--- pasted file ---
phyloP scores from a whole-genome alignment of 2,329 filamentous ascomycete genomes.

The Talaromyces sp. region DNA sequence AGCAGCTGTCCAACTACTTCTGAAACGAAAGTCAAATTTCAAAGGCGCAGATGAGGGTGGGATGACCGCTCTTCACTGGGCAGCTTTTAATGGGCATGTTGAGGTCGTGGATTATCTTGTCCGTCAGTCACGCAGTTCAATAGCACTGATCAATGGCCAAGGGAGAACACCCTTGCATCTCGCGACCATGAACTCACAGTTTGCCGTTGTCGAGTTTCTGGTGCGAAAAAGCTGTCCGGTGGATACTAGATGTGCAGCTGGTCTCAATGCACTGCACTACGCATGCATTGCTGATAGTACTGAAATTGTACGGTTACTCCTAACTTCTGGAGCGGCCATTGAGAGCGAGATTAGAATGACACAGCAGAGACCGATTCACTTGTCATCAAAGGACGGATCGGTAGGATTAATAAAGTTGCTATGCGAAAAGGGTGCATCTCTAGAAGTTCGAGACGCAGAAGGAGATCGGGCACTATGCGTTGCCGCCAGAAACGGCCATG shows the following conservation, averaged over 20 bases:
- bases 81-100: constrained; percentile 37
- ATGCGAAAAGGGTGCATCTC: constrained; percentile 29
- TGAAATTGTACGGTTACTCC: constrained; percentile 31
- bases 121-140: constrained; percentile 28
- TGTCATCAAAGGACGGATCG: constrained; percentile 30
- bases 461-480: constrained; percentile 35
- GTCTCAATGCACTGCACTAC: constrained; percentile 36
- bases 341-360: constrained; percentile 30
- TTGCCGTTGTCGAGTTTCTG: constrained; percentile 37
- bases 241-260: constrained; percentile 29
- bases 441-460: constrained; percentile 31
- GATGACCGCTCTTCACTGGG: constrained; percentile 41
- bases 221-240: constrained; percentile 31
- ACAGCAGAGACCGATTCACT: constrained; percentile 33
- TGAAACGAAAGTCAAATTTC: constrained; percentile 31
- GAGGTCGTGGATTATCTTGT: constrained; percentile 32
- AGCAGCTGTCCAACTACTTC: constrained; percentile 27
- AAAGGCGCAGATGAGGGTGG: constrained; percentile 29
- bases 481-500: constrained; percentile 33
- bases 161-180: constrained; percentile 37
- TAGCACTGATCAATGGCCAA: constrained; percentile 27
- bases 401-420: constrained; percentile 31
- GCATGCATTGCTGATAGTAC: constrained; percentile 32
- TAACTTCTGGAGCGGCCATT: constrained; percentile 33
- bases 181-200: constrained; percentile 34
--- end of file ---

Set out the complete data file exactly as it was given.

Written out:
phyloP scores from a whole-genome alignment of 2,329 filamentous ascomycete genomes.

The Talaromyces sp. region DNA sequence AGCAGCTGTCCAACTACTTCTGAAACGAAAGTCAAATTTCAAAGGCGCAGATGAGGGTGGGATGACCGCTCTTCACTGGGCAGCTTTTAATGGGCATGTTGAGGTCGTGGATTATCTTGTCCGTCAGTCACGCAGTTCAATAGCACTGATCAATGGCCAAGGGAGAACACCCTTGCATCTCGCGACCATGAACTCACAGTTTGCCGTTGTCGAGTTTCTGGTGCGAAAAAGCTGTCCGGTGGATACTAGATGTGCAGCTGGTCTCAATGCACTGCACTACGCATGCATTGCTGATAGTACTGAAATTGTACGGTTACTCCTAACTTCTGGAGCGGCCATTGAGAGCGAGATTAGAATGACACAGCAGAGACCGATTCACTTGTCATCAAAGGACGGATCGGTAGGATTAATAAAGTTGCTATGCGAAAAGGGTGCATCTCTAGAAGTTCGAGACGCAGAAGGAGATCGGGCACTATGCGTTGCCGCCAGAAACGGCCATG shows the following conservation, averaged over 20 bases:
- bases 81-100: constrained; percentile 37
- ATGCGAAAAGGGTGCATCTC: constrained; percentile 29
- TGAAATTGTACGGTTACTCC: constrained; percentile 31
- bases 121-140: constrained; percentile 28
- TGTCATCAAAGGACGGATCG: constrained; percentile 30
- bases 461-480: constrained; percentile 35
- GTCTCAATGCACTGCACTAC: constrained; percentile 36
- bases 341-360: constrained; percentile 30
- TTGCCGTTGTCGAGTTTCTG: constrained; percentile 37
- bases 241-260: constrained; percentile 29
- bases 441-460: constrained; percentile 31
- GATGACCGCTCTTCACTGGG: constrained; percentile 41
- bases 221-240: constrained; percentile 31
- ACAGCAGAGACCGATTCACT: constrained; percentile 33
- TGAAACGAAAGTCAAATTTC: constrained; percentile 31
- GAGGTCGTGGATTATCTTGT: constrained; percentile 32
- AGCAGCTGTCCAACTACTTC: constrained; percentile 27
- AAAGGCGCAGATGAGGGTGG: constrained; percentile 29
- bases 481-500: constrained; percentile 33
- bases 161-180: constrained; percentile 37
- TAGCACTGATCAATGGCCAA: constrained; percentile 27
- bases 401-420: constrained; percentile 31
- GCATGCATTGCTGATAGTAC: constrained; percentile 32
- TAACTTCTGGAGCGGCCATT: constrained; percentile 33
- bases 181-200: constrained; percentile 34